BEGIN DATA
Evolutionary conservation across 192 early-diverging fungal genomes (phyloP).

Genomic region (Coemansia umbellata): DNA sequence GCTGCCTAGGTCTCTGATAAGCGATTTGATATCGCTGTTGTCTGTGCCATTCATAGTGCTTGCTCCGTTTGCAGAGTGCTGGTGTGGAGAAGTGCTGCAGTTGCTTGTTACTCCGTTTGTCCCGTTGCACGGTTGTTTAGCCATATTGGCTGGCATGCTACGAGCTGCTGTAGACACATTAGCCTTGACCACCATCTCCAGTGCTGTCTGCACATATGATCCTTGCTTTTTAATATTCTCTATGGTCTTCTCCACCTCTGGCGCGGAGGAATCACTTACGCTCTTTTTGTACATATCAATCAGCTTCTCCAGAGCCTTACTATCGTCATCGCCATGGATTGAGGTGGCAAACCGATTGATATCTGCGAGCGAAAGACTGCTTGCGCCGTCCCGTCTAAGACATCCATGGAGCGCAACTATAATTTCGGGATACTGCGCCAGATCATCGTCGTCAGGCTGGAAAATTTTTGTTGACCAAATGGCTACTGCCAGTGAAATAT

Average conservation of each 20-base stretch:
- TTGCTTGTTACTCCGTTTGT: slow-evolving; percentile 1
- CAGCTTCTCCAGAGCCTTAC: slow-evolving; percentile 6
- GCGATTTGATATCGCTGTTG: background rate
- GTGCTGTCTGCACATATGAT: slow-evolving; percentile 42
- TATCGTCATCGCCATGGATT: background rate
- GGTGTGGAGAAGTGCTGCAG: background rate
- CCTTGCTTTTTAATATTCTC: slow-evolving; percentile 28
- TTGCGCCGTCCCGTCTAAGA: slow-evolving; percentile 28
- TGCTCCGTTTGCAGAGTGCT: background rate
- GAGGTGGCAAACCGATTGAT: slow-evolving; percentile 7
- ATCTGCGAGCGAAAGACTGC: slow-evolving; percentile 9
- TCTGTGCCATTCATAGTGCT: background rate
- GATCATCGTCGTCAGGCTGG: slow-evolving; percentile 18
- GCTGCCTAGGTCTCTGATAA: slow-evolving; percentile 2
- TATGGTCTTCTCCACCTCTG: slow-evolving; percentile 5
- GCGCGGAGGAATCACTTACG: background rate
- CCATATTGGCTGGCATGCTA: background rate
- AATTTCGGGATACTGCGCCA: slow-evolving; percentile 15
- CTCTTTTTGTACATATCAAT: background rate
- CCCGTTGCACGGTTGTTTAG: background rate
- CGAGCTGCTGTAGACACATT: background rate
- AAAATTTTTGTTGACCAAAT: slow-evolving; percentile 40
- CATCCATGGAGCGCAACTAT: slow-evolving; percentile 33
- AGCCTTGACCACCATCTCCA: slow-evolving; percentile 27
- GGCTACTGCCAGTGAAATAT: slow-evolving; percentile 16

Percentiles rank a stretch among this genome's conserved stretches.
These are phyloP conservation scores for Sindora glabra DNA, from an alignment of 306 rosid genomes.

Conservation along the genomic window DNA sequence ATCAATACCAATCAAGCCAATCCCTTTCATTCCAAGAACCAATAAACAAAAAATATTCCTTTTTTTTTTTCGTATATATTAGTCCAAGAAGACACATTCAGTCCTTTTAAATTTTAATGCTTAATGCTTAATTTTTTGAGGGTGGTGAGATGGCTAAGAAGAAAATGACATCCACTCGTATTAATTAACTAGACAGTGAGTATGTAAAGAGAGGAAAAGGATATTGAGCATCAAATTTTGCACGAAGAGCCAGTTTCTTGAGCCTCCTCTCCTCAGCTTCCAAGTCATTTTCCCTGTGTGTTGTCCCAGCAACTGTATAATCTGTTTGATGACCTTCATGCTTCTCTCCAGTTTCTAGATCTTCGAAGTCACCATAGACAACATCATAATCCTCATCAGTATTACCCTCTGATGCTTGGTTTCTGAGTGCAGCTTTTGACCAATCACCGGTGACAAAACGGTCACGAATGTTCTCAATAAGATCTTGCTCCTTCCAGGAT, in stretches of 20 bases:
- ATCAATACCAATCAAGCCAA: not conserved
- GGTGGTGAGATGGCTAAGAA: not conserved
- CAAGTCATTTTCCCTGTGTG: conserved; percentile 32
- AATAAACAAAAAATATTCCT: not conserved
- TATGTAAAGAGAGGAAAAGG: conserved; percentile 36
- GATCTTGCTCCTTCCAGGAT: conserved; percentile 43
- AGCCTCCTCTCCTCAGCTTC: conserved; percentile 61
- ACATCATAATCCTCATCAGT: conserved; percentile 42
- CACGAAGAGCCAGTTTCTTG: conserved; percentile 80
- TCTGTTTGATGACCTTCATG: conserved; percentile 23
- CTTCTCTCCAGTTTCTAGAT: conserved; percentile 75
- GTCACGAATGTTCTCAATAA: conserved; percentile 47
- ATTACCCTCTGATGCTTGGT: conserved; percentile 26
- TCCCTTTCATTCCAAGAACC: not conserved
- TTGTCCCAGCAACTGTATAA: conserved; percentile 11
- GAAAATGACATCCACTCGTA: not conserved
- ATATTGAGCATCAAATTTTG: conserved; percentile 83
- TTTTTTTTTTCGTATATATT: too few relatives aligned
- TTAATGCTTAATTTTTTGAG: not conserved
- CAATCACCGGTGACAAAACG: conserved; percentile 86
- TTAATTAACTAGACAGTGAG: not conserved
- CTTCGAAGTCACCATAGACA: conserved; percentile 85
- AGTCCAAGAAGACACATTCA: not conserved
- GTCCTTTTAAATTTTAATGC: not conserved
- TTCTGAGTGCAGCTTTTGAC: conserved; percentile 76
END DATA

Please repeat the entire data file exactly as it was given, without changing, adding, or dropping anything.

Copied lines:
Evolutionary conservation across 192 early-diverging fungal genomes (phyloP).

Genomic region (Coemansia umbellata): DNA sequence GCTGCCTAGGTCTCTGATAAGCGATTTGATATCGCTGTTGTCTGTGCCATTCATAGTGCTTGCTCCGTTTGCAGAGTGCTGGTGTGGAGAAGTGCTGCAGTTGCTTGTTACTCCGTTTGTCCCGTTGCACGGTTGTTTAGCCATATTGGCTGGCATGCTACGAGCTGCTGTAGACACATTAGCCTTGACCACCATCTCCAGTGCTGTCTGCACATATGATCCTTGCTTTTTAATATTCTCTATGGTCTTCTCCACCTCTGGCGCGGAGGAATCACTTACGCTCTTTTTGTACATATCAATCAGCTTCTCCAGAGCCTTACTATCGTCATCGCCATGGATTGAGGTGGCAAACCGATTGATATCTGCGAGCGAAAGACTGCTTGCGCCGTCCCGTCTAAGACATCCATGGAGCGCAACTATAATTTCGGGATACTGCGCCAGATCATCGTCGTCAGGCTGGAAAATTTTTGTTGACCAAATGGCTACTGCCAGTGAAATAT

Average conservation of each 20-base stretch:
- TTGCTTGTTACTCCGTTTGT: slow-evolving; percentile 1
- CAGCTTCTCCAGAGCCTTAC: slow-evolving; percentile 6
- GCGATTTGATATCGCTGTTG: background rate
- GTGCTGTCTGCACATATGAT: slow-evolving; percentile 42
- TATCGTCATCGCCATGGATT: background rate
- GGTGTGGAGAAGTGCTGCAG: background rate
- CCTTGCTTTTTAATATTCTC: slow-evolving; percentile 28
- TTGCGCCGTCCCGTCTAAGA: slow-evolving; percentile 28
- TGCTCCGTTTGCAGAGTGCT: background rate
- GAGGTGGCAAACCGATTGAT: slow-evolving; percentile 7
- ATCTGCGAGCGAAAGACTGC: slow-evolving; percentile 9
- TCTGTGCCATTCATAGTGCT: background rate
- GATCATCGTCGTCAGGCTGG: slow-evolving; percentile 18
- GCTGCCTAGGTCTCTGATAA: slow-evolving; percentile 2
- TATGGTCTTCTCCACCTCTG: slow-evolving; percentile 5
- GCGCGGAGGAATCACTTACG: background rate
- CCATATTGGCTGGCATGCTA: background rate
- AATTTCGGGATACTGCGCCA: slow-evolving; percentile 15
- CTCTTTTTGTACATATCAAT: background rate
- CCCGTTGCACGGTTGTTTAG: background rate
- CGAGCTGCTGTAGACACATT: background rate
- AAAATTTTTGTTGACCAAAT: slow-evolving; percentile 40
- CATCCATGGAGCGCAACTAT: slow-evolving; percentile 33
- AGCCTTGACCACCATCTCCA: slow-evolving; percentile 27
- GGCTACTGCCAGTGAAATAT: slow-evolving; percentile 16

Percentiles rank a stretch among this genome's conserved stretches.
These are phyloP conservation scores for Sindora glabra DNA, from an alignment of 306 rosid genomes.

Conservation along the genomic window DNA sequence ATCAATACCAATCAAGCCAATCCCTTTCATTCCAAGAACCAATAAACAAAAAATATTCCTTTTTTTTTTTCGTATATATTAGTCCAAGAAGACACATTCAGTCCTTTTAAATTTTAATGCTTAATGCTTAATTTTTTGAGGGTGGTGAGATGGCTAAGAAGAAAATGACATCCACTCGTATTAATTAACTAGACAGTGAGTATGTAAAGAGAGGAAAAGGATATTGAGCATCAAATTTTGCACGAAGAGCCAGTTTCTTGAGCCTCCTCTCCTCAGCTTCCAAGTCATTTTCCCTGTGTGTTGTCCCAGCAACTGTATAATCTGTTTGATGACCTTCATGCTTCTCTCCAGTTTCTAGATCTTCGAAGTCACCATAGACAACATCATAATCCTCATCAGTATTACCCTCTGATGCTTGGTTTCTGAGTGCAGCTTTTGACCAATCACCGGTGACAAAACGGTCACGAATGTTCTCAATAAGATCTTGCTCCTTCCAGGAT, in stretches of 20 bases:
- ATCAATACCAATCAAGCCAA: not conserved
- GGTGGTGAGATGGCTAAGAA: not conserved
- CAAGTCATTTTCCCTGTGTG: conserved; percentile 32
- AATAAACAAAAAATATTCCT: not conserved
- TATGTAAAGAGAGGAAAAGG: conserved; percentile 36
- GATCTTGCTCCTTCCAGGAT: conserved; percentile 43
- AGCCTCCTCTCCTCAGCTTC: conserved; percentile 61
- ACATCATAATCCTCATCAGT: conserved; percentile 42
- CACGAAGAGCCAGTTTCTTG: conserved; percentile 80
- TCTGTTTGATGACCTTCATG: conserved; percentile 23
- CTTCTCTCCAGTTTCTAGAT: conserved; percentile 75
- GTCACGAATGTTCTCAATAA: conserved; percentile 47
- ATTACCCTCTGATGCTTGGT: conserved; percentile 26
- TCCCTTTCATTCCAAGAACC: not conserved
- TTGTCCCAGCAACTGTATAA: conserved; percentile 11
- GAAAATGACATCCACTCGTA: not conserved
- ATATTGAGCATCAAATTTTG: conserved; percentile 83
- TTTTTTTTTTCGTATATATT: too few relatives aligned
- TTAATGCTTAATTTTTTGAG: not conserved
- CAATCACCGGTGACAAAACG: conserved; percentile 86
- TTAATTAACTAGACAGTGAG: not conserved
- CTTCGAAGTCACCATAGACA: conserved; percentile 85
- AGTCCAAGAAGACACATTCA: not conserved
- GTCCTTTTAAATTTTAATGC: not conserved
- TTCTGAGTGCAGCTTTTGAC: conserved; percentile 76